How to Anticipate Data Center Capacity Needs In a Consolidation Project

datacenter45Data center consolidation projects, and particularly federal data center consolidation projects, are taking place all over the country.  Data center consolidation projects can prove immensely beneficial and often saves a significant amount of money in the long run.  Often, outdated data centers are not energy efficient and prove to be very wasteful.  By consolidating old data centers and moving over some equipment and all of the data to newer data centers energy consumptions can be greatly improved.  A significant amount of money can be saved through consolidation and the U.S. Government Accountability Office shows just how much through reporting recent statistics regarding federal data center consolidation projects, “Of the 24 agencies participating in the Federal Data Center Consolidation Initiative, 19 agencies collectively reported achieving an estimated $1.1 billion in cost savings and avoidances between fiscal years 2011 and 2013. Notably, the Departments of Defense, Homeland Security, and Treasury accounted for approximately $850 million (or 74 percent) of the total. In addition, 21 agencies collectively reported planning an additional $2.1 billion in cost savings and avoidances by the end of fiscal year 2015, for a total of approximately $3.3 billion—an amount that is about $300 million higher than the Office of Management and Budget’s (OMB) original $3 billion goal. Between fiscal years 2011 and 2017, agencies reported planning a total of about $5.3 billion in cost savings and avoidances.”  Many data center managers need to take a lot into account to ensure that the transition between data centers during consolidation is smooth to prevent downtime or overloading in the new data center.  As data centers scramble to meet energy and data demands, data center managers have to have a comprehensive and accurate knowledge of how much power and space will be needed in a new data center so that it can truly meet the needs.  Additionally, cooling needs need to be anticipated because if not, things can become overheated and energy efficiency diminished.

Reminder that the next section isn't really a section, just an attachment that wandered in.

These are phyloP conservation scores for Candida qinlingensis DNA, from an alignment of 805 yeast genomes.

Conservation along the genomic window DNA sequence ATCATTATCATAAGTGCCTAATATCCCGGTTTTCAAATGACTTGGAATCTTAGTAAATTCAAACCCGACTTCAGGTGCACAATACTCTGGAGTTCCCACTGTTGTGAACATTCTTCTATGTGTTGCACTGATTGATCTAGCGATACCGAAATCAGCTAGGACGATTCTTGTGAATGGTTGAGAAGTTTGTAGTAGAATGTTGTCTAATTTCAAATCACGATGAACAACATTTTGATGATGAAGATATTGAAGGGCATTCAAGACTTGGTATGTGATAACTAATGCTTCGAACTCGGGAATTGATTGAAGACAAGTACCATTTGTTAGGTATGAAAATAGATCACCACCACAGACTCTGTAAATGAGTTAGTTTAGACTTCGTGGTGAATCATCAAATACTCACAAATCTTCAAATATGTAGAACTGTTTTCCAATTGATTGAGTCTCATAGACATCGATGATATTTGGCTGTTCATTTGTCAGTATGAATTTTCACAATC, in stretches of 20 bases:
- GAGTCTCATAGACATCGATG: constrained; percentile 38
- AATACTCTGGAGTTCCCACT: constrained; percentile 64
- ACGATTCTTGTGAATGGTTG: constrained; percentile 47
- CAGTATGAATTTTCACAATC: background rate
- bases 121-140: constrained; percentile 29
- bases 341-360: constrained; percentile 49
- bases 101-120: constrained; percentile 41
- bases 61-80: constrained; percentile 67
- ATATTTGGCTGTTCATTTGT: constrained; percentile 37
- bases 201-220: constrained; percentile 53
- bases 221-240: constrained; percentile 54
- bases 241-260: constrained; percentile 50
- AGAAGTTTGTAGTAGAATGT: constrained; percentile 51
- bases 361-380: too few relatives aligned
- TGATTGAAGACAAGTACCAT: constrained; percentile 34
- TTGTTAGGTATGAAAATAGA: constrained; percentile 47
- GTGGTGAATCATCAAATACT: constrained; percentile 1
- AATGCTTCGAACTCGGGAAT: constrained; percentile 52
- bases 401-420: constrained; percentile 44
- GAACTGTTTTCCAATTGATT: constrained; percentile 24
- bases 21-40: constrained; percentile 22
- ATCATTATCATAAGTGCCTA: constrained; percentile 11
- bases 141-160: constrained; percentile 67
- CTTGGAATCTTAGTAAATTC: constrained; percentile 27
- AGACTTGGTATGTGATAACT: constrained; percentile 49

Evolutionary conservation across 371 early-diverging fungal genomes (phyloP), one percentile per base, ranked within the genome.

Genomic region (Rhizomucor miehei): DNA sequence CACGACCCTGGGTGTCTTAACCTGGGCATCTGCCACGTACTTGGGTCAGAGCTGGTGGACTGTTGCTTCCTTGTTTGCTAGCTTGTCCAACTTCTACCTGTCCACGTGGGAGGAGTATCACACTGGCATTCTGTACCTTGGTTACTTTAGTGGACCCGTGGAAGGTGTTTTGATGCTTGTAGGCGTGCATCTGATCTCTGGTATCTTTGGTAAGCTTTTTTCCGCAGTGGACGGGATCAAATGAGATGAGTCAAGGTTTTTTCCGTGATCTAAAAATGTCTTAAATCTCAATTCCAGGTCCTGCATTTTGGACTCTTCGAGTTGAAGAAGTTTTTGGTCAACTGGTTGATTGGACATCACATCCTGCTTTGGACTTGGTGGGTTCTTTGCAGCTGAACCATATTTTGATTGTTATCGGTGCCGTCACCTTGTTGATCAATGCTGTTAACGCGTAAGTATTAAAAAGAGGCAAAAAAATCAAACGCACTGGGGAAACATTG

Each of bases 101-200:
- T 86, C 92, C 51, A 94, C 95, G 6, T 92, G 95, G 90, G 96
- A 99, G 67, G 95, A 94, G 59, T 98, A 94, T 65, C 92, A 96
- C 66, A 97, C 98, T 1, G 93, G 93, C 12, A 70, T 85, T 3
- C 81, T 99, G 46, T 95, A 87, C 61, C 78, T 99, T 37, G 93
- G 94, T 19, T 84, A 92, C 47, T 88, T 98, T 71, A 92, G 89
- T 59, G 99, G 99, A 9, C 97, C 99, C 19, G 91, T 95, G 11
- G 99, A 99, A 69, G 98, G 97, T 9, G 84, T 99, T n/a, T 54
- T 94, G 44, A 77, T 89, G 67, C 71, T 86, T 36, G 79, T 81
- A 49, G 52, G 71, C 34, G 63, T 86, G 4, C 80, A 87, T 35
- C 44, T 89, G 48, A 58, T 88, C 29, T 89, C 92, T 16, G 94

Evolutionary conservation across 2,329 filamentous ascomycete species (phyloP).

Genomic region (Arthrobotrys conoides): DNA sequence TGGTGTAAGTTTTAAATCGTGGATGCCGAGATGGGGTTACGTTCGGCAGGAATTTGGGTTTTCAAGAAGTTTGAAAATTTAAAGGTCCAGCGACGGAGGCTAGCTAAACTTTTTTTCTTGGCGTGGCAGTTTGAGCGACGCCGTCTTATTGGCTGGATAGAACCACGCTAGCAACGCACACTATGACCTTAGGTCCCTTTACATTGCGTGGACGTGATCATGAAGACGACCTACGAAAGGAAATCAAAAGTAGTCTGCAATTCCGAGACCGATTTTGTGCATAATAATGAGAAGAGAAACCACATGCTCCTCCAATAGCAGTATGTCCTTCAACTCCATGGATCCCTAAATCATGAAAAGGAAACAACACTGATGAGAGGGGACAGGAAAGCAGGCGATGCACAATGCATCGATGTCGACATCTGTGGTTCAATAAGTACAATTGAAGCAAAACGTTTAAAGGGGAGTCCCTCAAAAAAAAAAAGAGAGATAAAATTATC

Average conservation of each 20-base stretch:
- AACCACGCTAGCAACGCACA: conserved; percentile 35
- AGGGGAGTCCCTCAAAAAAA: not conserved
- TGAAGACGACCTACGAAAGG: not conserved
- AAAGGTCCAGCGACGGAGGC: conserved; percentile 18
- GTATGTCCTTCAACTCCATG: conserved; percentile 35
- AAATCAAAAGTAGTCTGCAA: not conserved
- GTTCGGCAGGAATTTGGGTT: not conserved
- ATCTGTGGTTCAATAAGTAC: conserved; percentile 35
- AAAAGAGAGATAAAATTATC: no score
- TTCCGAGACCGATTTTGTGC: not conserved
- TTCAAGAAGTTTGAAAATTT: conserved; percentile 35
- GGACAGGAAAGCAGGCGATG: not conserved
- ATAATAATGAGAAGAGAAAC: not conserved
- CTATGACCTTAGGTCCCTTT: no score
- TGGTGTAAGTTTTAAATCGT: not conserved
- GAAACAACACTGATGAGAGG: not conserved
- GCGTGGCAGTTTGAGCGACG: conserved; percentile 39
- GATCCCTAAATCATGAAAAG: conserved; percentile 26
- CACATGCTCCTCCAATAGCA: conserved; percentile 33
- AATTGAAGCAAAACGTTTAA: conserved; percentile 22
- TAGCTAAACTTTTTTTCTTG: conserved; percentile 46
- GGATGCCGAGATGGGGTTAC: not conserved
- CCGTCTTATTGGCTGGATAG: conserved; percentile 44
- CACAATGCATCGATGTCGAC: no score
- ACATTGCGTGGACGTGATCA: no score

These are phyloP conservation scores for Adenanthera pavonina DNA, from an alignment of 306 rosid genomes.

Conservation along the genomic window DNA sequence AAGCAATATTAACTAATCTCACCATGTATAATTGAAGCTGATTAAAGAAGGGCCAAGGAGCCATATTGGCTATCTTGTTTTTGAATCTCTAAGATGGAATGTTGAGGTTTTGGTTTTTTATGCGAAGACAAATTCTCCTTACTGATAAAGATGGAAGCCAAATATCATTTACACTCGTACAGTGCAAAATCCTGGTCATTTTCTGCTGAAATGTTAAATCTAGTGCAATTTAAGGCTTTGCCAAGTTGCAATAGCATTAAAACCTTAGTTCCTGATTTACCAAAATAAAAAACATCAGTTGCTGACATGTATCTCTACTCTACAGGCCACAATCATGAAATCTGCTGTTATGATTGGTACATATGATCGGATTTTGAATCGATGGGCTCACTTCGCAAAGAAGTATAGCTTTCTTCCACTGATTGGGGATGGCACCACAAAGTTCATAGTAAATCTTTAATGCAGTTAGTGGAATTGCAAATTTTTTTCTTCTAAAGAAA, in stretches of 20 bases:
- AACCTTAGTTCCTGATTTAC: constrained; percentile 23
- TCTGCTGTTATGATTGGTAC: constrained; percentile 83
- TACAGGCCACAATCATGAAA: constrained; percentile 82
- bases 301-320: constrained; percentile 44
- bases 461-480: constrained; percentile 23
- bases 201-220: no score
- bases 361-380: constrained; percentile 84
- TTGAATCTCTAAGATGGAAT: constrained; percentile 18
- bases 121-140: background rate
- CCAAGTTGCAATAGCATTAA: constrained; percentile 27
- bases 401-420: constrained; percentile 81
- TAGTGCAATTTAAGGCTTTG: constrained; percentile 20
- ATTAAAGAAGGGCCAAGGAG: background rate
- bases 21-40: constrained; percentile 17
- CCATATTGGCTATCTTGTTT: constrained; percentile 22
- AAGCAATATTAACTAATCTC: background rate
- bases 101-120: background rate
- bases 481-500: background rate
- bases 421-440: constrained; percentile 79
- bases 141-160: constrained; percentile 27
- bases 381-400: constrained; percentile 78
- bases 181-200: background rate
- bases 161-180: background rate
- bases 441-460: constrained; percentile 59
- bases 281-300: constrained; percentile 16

Truly understanding the capacity of an existing data center that is being consolidated and the power, data and cooling needs necessary to accommodate it is easier said than done for data center managers.  Amongst the things that need to be understood and anticipated are current density, design rating, bulk power capacity, bulk cooling capacity, data center capacity,  physical site details, equipment and more.  Determining what equipment can be brought from an existing data center to a new one will help anticipate physical space needs.  Additionally, it is important to understand what existing software licenses can be transferred and what may need to be cancelled or renewed.  While these are all important, it is simply skimming the surface of what needs to be anticipated in a data center consolidation project.  A new data center that is taking on all of this from a data center consolidation project needs to not only accommodate the addition but be capable of expansion and growth in the future.  While unanticipated problems are inevitable in any consolidation project, preparedness is the key to minimizing downtime and optimizing uptime and efficiency.

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